1. (Your question has an ambiguity, but I think I know which way you mean it.) No, that's not what I said, but yes, your statement is correct, because you are trying to use science outside its domain, i.e. determining unobservable, untestable past events.
2. In a sense, that's true. That is, Skeptics keep complaining that the creation account is unfalsifiable, yet here we have the Skeptics trying to falsify it! But it's not totally true, because in this case there are arguments that could, in principle, be made, such as arguing that the text does not allow for the explanation I gave. However, the text doesn't disallow the explanation, and you have no grounds for excluding it. You can't defend an argument by complaining that you have no way of defending it!
3. Huh? It is biblical teaching (and therefore my view) that God created light. It is deducible from biblical teaching (and therefore my view) that the light came from a particular direction (which is not the same thins as "in a specific location").
4. Okay, seeing as you've actually gone to the trouble of looking it up, I'll apologise for being misleading. Perhaps the idea of it being solid wasn't "invented" as such, as I think the idea of it being solid did arise inadvertently due to a misunderstanding or something like that. However, I was still correct in claiming that it doesn't mean "solid". Your definition "the vault of heaven" would most likely be a euphemism for "sky", the second part of your definition. In other words, it's still not something solid. Furthermore, anybody who's done a modicum of research on the subject should know that, and it's been pointed out before, so it doesn't excuse the Skeptics for using this at all. The best translation of the word is probably "expanse" (Genesis 1:2 . See here for a detailed study of the issue.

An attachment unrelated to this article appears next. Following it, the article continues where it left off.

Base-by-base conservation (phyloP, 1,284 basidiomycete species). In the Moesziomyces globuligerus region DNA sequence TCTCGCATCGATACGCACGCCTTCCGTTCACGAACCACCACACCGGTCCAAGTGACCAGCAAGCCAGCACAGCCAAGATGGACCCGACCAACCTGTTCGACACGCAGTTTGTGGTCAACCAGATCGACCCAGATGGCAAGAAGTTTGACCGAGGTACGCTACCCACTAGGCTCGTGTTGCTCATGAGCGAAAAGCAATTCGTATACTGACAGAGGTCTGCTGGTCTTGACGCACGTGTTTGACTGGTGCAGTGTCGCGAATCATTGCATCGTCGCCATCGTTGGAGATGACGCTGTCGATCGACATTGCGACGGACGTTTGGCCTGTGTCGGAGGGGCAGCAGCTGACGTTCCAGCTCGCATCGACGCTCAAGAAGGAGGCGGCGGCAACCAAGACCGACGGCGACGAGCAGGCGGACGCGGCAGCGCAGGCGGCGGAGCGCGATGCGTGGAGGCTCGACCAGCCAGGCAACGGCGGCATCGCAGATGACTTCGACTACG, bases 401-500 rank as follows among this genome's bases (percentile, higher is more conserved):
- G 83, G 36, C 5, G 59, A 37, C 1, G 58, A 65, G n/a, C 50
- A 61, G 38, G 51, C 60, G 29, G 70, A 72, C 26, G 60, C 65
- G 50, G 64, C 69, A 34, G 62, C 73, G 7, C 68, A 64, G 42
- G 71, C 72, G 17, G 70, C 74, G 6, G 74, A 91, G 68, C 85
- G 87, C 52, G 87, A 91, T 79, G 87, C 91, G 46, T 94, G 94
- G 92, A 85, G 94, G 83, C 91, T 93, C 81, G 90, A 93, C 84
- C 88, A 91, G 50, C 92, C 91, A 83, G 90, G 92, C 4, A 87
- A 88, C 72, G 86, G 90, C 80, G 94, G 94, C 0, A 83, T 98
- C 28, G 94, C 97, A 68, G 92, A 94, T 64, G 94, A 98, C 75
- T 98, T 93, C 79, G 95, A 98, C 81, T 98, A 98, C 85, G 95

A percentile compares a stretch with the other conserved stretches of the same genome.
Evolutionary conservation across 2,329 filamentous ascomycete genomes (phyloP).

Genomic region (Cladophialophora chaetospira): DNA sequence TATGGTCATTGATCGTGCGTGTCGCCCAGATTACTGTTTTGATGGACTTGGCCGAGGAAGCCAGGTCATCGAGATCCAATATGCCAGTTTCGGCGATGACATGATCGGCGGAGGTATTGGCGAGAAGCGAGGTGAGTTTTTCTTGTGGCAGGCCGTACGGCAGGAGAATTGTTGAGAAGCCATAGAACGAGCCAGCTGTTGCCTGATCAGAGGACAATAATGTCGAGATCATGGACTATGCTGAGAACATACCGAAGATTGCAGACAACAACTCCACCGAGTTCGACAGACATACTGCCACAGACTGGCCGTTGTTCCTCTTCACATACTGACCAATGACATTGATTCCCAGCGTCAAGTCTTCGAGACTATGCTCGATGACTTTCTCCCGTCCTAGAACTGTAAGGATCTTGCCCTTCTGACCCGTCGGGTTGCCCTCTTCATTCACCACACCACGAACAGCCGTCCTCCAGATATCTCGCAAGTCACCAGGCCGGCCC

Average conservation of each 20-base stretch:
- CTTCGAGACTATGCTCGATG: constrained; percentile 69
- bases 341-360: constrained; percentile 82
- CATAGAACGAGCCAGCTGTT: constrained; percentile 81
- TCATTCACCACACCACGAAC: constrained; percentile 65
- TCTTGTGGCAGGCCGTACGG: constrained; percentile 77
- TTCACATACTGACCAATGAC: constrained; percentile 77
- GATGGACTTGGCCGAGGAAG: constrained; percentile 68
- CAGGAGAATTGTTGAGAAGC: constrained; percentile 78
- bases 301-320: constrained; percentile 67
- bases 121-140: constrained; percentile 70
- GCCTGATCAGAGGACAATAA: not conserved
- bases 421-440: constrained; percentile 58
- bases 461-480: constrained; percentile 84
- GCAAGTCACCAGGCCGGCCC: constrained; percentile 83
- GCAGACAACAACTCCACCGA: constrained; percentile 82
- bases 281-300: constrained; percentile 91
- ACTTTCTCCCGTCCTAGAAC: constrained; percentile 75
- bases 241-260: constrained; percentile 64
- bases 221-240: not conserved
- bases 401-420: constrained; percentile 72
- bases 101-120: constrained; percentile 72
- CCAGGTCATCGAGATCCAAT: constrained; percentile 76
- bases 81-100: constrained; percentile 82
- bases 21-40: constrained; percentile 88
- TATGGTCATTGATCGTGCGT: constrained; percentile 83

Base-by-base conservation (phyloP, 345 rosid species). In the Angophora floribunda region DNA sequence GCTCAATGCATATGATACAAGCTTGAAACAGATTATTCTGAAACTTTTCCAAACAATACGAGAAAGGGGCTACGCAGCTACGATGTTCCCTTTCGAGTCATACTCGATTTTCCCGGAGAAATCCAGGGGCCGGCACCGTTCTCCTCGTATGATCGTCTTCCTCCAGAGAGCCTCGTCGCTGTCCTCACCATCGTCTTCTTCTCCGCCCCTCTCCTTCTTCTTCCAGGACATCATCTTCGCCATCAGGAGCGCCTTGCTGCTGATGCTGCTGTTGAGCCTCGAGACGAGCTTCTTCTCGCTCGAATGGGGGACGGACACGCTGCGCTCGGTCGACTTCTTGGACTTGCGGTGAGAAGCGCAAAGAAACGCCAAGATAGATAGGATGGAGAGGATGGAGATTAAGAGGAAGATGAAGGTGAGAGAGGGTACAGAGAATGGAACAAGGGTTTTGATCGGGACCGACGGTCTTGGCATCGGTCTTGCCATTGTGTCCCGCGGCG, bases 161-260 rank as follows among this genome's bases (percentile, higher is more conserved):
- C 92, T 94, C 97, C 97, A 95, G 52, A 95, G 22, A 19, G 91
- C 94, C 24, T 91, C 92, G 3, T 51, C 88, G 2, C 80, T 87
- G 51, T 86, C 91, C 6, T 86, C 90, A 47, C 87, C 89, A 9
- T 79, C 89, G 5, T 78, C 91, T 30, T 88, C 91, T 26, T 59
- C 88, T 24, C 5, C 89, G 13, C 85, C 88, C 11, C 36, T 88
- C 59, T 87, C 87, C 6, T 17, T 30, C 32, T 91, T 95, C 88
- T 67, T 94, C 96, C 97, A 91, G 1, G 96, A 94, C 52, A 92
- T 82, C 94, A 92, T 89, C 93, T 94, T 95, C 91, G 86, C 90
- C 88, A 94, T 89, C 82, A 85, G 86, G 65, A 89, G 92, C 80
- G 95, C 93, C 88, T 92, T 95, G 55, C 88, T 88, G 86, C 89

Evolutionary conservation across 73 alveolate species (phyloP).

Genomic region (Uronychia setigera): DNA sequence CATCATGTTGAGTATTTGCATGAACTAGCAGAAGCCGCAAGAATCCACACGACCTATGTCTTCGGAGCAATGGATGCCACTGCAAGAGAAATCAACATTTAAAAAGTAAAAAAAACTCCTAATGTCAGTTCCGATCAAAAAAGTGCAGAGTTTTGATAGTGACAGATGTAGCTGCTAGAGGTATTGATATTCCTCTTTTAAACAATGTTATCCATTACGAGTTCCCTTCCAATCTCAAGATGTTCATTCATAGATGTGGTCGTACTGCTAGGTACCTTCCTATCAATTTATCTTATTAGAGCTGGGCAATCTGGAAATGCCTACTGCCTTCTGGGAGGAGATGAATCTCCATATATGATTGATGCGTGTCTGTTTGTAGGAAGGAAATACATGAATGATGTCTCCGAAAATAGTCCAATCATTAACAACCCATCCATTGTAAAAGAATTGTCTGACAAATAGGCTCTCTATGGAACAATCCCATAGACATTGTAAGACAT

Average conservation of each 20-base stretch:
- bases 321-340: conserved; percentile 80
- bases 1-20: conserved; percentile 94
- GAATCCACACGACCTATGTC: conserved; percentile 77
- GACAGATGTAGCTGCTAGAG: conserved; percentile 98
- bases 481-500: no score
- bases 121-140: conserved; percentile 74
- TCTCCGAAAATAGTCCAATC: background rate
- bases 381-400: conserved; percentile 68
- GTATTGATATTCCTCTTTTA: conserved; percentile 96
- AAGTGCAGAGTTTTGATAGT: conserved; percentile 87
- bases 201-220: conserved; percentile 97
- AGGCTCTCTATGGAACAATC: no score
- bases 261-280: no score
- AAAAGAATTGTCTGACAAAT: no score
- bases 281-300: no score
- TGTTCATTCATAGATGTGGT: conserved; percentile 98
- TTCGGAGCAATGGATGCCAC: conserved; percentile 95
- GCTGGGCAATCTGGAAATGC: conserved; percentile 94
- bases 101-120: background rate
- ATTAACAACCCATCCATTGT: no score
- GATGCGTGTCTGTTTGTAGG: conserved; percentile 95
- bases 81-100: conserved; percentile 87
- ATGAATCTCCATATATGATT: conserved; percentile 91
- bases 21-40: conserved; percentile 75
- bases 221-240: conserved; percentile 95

5. First, how do you know that God didn't create them with stored energy? That is presuming something that supports your case rather than seeing if there really is a problem. Second, it still ignores that I gave two independent answers, and you are only attempting to address one of them.